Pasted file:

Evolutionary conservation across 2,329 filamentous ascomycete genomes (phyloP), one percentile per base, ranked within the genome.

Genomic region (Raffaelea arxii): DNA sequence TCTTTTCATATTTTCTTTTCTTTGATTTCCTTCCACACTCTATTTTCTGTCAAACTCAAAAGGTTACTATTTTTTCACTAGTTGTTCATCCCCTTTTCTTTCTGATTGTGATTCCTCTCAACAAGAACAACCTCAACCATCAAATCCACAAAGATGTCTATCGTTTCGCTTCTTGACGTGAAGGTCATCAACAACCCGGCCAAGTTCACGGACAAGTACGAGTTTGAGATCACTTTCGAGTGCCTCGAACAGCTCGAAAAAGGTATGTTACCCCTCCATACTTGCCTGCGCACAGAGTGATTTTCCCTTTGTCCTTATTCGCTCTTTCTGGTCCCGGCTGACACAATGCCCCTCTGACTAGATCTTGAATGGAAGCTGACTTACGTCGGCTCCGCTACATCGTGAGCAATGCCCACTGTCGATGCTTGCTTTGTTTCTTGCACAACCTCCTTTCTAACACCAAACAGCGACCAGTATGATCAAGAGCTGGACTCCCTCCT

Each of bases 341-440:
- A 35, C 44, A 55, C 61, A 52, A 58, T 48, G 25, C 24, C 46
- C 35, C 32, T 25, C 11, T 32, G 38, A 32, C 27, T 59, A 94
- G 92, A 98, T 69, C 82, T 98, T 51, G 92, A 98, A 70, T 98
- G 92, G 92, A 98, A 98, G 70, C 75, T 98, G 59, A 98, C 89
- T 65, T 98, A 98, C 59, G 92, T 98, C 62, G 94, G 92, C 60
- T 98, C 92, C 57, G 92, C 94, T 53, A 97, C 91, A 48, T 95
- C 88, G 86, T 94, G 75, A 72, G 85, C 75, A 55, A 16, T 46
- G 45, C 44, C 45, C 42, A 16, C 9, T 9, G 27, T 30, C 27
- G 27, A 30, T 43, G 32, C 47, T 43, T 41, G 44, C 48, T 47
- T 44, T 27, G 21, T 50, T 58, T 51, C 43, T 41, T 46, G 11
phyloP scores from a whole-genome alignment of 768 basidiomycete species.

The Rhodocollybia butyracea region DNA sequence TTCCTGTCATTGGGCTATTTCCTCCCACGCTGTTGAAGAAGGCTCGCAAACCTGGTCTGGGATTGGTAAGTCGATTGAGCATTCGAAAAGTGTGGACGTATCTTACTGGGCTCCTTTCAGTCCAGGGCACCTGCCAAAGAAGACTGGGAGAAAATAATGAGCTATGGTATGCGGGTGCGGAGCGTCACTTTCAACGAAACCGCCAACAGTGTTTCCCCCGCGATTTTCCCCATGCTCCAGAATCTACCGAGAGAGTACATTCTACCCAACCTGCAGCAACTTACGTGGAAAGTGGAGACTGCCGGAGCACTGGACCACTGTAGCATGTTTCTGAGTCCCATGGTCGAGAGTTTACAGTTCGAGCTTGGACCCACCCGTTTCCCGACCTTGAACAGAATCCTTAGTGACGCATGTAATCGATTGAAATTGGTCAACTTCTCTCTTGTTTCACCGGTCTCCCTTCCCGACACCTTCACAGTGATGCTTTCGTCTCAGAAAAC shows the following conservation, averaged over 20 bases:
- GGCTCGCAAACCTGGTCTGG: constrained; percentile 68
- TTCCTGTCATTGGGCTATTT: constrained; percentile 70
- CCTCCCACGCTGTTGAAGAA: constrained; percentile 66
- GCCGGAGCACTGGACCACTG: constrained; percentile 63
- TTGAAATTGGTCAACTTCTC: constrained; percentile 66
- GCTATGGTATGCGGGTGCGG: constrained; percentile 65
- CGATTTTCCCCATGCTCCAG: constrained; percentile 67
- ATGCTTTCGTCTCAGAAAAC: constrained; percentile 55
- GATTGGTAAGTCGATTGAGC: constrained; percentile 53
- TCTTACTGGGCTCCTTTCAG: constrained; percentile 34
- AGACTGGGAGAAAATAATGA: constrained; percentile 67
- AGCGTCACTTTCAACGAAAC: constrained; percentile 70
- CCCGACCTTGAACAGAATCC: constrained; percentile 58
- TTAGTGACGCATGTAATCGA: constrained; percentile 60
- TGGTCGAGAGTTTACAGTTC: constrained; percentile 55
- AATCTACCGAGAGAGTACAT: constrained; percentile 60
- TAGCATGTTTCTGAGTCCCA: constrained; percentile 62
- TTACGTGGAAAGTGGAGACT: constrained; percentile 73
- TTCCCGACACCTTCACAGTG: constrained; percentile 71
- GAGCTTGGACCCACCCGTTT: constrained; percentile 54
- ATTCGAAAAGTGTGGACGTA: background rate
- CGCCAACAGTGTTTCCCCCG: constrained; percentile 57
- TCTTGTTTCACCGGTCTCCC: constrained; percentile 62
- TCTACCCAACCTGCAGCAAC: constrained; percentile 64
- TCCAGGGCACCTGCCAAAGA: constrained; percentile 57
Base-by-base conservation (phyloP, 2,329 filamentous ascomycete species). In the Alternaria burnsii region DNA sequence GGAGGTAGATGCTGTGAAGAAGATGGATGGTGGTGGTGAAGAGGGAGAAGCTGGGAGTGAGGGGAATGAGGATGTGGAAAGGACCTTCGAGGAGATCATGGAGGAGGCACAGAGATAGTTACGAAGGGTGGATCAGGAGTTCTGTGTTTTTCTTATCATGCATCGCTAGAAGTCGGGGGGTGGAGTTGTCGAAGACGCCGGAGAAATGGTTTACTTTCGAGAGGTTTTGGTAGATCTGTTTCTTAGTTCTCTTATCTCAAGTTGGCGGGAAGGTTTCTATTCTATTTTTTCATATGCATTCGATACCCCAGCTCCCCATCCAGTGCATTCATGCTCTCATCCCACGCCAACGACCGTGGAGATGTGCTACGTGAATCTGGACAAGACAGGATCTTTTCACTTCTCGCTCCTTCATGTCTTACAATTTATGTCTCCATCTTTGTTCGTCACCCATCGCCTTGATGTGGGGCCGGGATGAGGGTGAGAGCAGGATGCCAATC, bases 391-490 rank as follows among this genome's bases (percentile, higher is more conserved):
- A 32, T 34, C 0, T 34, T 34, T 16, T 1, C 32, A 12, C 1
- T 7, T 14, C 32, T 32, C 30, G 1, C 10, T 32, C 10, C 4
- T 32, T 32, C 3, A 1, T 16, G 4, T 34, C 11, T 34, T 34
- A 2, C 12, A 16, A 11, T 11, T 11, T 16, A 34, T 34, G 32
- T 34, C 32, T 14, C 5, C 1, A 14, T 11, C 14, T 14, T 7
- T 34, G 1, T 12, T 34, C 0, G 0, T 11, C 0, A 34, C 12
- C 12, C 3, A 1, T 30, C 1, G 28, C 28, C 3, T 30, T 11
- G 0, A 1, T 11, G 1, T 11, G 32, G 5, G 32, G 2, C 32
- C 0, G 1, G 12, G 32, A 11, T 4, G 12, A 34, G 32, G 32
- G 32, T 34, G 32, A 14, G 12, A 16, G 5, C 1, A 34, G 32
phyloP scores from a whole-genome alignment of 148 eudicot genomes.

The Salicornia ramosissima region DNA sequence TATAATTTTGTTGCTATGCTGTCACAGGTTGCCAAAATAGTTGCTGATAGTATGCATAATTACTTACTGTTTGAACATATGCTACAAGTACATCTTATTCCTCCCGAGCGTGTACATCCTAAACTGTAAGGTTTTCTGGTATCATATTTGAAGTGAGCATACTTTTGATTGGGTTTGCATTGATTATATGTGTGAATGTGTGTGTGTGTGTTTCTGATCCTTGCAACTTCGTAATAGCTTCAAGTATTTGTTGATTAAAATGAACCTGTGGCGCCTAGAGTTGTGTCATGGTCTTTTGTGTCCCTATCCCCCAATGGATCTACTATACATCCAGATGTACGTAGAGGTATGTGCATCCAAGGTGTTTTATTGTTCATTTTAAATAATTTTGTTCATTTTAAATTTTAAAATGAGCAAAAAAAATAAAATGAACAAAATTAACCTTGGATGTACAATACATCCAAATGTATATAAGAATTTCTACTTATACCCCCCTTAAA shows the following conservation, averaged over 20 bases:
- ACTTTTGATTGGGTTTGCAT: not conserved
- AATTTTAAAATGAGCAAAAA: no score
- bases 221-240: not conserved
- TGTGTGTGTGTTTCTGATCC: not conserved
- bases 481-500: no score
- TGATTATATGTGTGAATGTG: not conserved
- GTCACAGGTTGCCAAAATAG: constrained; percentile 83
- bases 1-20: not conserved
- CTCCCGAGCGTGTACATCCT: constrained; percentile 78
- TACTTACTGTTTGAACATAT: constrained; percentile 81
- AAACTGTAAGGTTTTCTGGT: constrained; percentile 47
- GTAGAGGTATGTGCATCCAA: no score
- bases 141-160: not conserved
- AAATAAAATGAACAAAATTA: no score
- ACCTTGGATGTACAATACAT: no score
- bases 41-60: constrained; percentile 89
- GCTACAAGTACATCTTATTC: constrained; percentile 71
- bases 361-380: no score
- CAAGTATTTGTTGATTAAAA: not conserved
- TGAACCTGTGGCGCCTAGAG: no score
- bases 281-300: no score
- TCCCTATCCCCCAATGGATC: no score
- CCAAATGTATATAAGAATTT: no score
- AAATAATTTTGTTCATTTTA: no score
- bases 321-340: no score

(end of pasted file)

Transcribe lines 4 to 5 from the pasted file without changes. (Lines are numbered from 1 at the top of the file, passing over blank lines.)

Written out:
- A 35, C 44, A 55, C 61, A 52, A 58, T 48, G 25, C 24, C 46
- C 35, C 32, T 25, C 11, T 32, G 38, A 32, C 27, T 59, A 94